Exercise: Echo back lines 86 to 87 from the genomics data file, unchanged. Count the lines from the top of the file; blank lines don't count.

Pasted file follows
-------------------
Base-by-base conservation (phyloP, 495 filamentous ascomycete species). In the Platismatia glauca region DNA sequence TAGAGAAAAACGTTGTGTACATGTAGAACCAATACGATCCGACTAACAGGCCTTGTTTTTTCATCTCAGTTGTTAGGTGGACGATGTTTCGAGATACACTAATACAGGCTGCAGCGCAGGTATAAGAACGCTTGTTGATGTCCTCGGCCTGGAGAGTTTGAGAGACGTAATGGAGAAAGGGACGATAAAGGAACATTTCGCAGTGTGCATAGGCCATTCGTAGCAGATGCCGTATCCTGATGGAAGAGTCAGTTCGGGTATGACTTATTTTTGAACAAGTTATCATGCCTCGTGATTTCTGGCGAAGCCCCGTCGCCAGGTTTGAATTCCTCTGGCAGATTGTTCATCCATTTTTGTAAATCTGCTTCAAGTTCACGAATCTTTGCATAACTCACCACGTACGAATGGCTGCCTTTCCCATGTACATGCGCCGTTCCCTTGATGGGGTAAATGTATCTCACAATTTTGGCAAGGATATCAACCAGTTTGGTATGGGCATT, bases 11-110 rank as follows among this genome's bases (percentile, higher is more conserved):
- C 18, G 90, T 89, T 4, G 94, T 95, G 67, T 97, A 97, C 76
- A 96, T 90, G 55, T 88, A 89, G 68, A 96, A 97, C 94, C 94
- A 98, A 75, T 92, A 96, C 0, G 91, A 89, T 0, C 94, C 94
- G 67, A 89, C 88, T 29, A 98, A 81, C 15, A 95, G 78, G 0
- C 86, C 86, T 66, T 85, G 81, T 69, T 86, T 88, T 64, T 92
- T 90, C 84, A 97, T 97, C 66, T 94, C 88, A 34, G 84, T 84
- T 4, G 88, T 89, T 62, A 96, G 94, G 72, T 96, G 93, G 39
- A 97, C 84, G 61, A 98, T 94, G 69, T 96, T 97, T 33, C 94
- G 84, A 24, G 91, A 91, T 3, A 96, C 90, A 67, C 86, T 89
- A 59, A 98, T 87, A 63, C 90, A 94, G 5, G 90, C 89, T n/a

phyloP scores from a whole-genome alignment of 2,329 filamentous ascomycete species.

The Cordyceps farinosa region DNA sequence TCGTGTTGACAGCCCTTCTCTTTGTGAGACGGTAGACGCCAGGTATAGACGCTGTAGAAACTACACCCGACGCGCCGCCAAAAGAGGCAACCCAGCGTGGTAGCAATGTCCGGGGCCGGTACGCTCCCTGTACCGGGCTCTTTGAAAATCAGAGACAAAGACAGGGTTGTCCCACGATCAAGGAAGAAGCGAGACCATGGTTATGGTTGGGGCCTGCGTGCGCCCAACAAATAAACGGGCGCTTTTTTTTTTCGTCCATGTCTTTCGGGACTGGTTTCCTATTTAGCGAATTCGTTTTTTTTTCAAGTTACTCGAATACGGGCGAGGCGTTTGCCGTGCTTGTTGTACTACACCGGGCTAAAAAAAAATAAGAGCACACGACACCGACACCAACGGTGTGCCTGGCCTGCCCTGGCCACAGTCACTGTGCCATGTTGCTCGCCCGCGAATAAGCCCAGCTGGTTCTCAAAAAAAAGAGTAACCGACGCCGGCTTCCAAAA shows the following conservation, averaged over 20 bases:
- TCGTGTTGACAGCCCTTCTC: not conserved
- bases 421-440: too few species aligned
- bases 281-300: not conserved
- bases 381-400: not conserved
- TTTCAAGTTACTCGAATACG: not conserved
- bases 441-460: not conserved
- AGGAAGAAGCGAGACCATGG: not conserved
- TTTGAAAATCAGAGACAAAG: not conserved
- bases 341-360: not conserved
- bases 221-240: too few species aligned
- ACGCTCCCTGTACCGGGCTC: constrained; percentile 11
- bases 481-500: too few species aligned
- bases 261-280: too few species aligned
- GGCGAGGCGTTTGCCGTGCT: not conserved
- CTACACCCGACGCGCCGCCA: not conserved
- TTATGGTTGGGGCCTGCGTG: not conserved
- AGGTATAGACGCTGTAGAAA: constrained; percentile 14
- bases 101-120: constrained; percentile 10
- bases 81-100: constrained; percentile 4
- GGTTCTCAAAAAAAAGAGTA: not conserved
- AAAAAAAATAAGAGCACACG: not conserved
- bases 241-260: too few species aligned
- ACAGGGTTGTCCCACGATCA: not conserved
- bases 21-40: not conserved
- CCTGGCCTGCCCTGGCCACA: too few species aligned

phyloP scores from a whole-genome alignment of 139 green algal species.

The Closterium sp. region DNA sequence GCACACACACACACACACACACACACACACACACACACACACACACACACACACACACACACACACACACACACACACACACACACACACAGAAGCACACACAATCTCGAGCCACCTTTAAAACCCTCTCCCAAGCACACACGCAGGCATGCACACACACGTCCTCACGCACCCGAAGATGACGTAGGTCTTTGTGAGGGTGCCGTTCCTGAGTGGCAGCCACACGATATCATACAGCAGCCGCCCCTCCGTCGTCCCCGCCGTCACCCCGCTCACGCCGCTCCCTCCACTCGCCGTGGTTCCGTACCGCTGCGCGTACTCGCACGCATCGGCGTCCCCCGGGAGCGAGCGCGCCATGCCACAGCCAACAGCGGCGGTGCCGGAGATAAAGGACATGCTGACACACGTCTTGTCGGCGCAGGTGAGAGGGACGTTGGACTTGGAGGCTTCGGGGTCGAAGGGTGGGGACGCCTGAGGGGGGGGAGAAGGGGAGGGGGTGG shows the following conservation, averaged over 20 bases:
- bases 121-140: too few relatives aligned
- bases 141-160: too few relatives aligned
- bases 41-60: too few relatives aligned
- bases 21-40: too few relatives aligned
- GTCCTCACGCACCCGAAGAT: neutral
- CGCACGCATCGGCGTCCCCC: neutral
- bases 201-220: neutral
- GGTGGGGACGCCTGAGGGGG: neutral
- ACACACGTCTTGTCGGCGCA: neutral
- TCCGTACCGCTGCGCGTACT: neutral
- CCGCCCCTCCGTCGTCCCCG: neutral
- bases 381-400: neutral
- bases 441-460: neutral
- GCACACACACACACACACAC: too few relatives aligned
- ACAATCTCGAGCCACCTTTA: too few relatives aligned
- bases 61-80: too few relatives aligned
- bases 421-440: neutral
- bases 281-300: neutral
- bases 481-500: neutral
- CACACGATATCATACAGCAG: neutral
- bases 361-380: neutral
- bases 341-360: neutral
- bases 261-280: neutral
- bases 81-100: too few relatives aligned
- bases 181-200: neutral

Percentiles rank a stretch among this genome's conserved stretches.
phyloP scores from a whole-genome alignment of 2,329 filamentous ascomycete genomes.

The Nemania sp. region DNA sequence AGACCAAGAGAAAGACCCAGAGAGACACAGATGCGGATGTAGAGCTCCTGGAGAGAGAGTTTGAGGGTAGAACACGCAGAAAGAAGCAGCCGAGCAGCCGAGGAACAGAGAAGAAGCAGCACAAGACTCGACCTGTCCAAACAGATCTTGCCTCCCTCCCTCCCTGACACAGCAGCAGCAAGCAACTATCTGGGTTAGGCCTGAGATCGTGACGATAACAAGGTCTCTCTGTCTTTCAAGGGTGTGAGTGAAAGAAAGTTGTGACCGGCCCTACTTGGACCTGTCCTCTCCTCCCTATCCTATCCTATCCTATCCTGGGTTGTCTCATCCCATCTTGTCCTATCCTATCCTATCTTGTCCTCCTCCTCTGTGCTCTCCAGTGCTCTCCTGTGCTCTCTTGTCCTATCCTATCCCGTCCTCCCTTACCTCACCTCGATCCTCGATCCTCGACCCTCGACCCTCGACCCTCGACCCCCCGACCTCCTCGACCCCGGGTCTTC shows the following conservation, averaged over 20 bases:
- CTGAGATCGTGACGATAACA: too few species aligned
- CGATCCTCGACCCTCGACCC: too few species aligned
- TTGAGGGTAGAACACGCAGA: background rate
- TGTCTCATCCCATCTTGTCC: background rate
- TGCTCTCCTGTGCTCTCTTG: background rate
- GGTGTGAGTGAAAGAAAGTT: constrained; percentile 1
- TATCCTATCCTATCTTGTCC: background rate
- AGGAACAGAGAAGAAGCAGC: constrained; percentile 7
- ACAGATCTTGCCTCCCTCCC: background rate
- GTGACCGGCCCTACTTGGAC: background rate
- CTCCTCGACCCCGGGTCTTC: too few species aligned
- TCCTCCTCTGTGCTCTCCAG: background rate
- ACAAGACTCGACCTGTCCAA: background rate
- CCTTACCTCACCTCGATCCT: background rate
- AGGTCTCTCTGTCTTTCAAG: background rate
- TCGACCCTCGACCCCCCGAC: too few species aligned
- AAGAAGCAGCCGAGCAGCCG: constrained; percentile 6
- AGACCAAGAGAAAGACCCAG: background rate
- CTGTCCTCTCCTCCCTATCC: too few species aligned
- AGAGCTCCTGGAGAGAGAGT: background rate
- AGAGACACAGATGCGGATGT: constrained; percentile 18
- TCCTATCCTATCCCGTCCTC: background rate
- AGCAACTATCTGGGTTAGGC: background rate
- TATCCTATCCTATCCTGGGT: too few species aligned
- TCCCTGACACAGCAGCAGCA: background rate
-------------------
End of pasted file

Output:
- AGACCAAGAGAAAGACCCAG: background rate
- CTGTCCTCTCCTCCCTATCC: too few species aligned